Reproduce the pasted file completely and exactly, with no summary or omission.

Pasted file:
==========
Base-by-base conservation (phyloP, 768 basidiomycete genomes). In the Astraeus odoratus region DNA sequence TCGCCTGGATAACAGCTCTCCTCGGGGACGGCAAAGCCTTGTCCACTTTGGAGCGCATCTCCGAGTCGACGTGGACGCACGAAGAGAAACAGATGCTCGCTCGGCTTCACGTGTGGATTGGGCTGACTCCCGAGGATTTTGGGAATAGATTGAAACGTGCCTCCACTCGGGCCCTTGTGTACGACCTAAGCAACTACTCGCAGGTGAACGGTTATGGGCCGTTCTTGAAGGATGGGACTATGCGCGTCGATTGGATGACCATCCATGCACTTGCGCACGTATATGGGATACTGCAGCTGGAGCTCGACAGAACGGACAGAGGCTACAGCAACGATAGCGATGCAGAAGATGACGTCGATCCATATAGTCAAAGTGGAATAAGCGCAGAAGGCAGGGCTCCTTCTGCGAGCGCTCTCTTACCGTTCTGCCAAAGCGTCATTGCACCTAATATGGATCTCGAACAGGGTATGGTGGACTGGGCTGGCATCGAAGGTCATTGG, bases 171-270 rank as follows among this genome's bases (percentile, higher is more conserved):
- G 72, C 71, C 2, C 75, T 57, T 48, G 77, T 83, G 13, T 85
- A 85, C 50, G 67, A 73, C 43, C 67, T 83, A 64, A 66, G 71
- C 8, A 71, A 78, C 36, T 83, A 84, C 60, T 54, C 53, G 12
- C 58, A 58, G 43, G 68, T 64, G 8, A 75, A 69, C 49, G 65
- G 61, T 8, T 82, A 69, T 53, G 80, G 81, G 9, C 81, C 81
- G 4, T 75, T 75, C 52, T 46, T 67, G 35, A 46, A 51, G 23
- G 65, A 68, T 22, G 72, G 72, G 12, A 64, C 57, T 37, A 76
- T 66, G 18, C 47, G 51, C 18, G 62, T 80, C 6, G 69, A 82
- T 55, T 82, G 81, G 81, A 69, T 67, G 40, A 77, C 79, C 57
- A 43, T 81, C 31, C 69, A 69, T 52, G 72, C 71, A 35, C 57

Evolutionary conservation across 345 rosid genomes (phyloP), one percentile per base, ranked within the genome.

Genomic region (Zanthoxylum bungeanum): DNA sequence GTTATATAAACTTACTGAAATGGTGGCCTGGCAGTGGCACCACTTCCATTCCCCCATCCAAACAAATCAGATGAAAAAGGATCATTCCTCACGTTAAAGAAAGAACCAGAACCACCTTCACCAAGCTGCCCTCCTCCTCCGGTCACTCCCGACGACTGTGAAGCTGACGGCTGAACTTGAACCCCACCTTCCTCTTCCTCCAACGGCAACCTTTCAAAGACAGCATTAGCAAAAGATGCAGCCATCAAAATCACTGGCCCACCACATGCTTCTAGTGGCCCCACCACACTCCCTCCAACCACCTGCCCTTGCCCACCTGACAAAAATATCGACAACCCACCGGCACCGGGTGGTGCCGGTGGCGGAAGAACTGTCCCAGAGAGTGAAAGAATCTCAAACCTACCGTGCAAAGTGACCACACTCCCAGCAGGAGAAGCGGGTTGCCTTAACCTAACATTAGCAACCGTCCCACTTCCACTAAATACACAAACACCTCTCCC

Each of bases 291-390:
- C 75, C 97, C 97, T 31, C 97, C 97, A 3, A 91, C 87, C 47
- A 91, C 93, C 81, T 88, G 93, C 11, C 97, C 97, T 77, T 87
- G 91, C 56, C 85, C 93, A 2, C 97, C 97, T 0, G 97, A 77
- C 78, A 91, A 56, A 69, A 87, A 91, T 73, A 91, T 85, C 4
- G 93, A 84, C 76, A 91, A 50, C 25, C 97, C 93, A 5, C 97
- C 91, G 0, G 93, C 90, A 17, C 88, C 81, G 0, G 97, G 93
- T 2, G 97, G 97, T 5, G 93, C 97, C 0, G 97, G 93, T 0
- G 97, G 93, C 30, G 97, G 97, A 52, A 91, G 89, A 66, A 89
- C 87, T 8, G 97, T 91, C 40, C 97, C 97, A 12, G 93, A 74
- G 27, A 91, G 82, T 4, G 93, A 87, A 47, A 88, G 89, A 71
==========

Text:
Base-by-base conservation (phyloP, 768 basidiomycete genomes). In the Astraeus odoratus region DNA sequence TCGCCTGGATAACAGCTCTCCTCGGGGACGGCAAAGCCTTGTCCACTTTGGAGCGCATCTCCGAGTCGACGTGGACGCACGAAGAGAAACAGATGCTCGCTCGGCTTCACGTGTGGATTGGGCTGACTCCCGAGGATTTTGGGAATAGATTGAAACGTGCCTCCACTCGGGCCCTTGTGTACGACCTAAGCAACTACTCGCAGGTGAACGGTTATGGGCCGTTCTTGAAGGATGGGACTATGCGCGTCGATTGGATGACCATCCATGCACTTGCGCACGTATATGGGATACTGCAGCTGGAGCTCGACAGAACGGACAGAGGCTACAGCAACGATAGCGATGCAGAAGATGACGTCGATCCATATAGTCAAAGTGGAATAAGCGCAGAAGGCAGGGCTCCTTCTGCGAGCGCTCTCTTACCGTTCTGCCAAAGCGTCATTGCACCTAATATGGATCTCGAACAGGGTATGGTGGACTGGGCTGGCATCGAAGGTCATTGG, bases 171-270 rank as follows among this genome's bases (percentile, higher is more conserved):
- G 72, C 71, C 2, C 75, T 57, T 48, G 77, T 83, G 13, T 85
- A 85, C 50, G 67, A 73, C 43, C 67, T 83, A 64, A 66, G 71
- C 8, A 71, A 78, C 36, T 83, A 84, C 60, T 54, C 53, G 12
- C 58, A 58, G 43, G 68, T 64, G 8, A 75, A 69, C 49, G 65
- G 61, T 8, T 82, A 69, T 53, G 80, G 81, G 9, C 81, C 81
- G 4, T 75, T 75, C 52, T 46, T 67, G 35, A 46, A 51, G 23
- G 65, A 68, T 22, G 72, G 72, G 12, A 64, C 57, T 37, A 76
- T 66, G 18, C 47, G 51, C 18, G 62, T 80, C 6, G 69, A 82
- T 55, T 82, G 81, G 81, A 69, T 67, G 40, A 77, C 79, C 57
- A 43, T 81, C 31, C 69, A 69, T 52, G 72, C 71, A 35, C 57

Evolutionary conservation across 345 rosid genomes (phyloP), one percentile per base, ranked within the genome.

Genomic region (Zanthoxylum bungeanum): DNA sequence GTTATATAAACTTACTGAAATGGTGGCCTGGCAGTGGCACCACTTCCATTCCCCCATCCAAACAAATCAGATGAAAAAGGATCATTCCTCACGTTAAAGAAAGAACCAGAACCACCTTCACCAAGCTGCCCTCCTCCTCCGGTCACTCCCGACGACTGTGAAGCTGACGGCTGAACTTGAACCCCACCTTCCTCTTCCTCCAACGGCAACCTTTCAAAGACAGCATTAGCAAAAGATGCAGCCATCAAAATCACTGGCCCACCACATGCTTCTAGTGGCCCCACCACACTCCCTCCAACCACCTGCCCTTGCCCACCTGACAAAAATATCGACAACCCACCGGCACCGGGTGGTGCCGGTGGCGGAAGAACTGTCCCAGAGAGTGAAAGAATCTCAAACCTACCGTGCAAAGTGACCACACTCCCAGCAGGAGAAGCGGGTTGCCTTAACCTAACATTAGCAACCGTCCCACTTCCACTAAATACACAAACACCTCTCCC

Each of bases 291-390:
- C 75, C 97, C 97, T 31, C 97, C 97, A 3, A 91, C 87, C 47
- A 91, C 93, C 81, T 88, G 93, C 11, C 97, C 97, T 77, T 87
- G 91, C 56, C 85, C 93, A 2, C 97, C 97, T 0, G 97, A 77
- C 78, A 91, A 56, A 69, A 87, A 91, T 73, A 91, T 85, C 4
- G 93, A 84, C 76, A 91, A 50, C 25, C 97, C 93, A 5, C 97
- C 91, G 0, G 93, C 90, A 17, C 88, C 81, G 0, G 97, G 93
- T 2, G 97, G 97, T 5, G 93, C 97, C 0, G 97, G 93, T 0
- G 97, G 93, C 30, G 97, G 97, A 52, A 91, G 89, A 66, A 89
- C 87, T 8, G 97, T 91, C 40, C 97, C 97, A 12, G 93, A 74
- G 27, A 91, G 82, T 4, G 93, A 87, A 47, A 88, G 89, A 71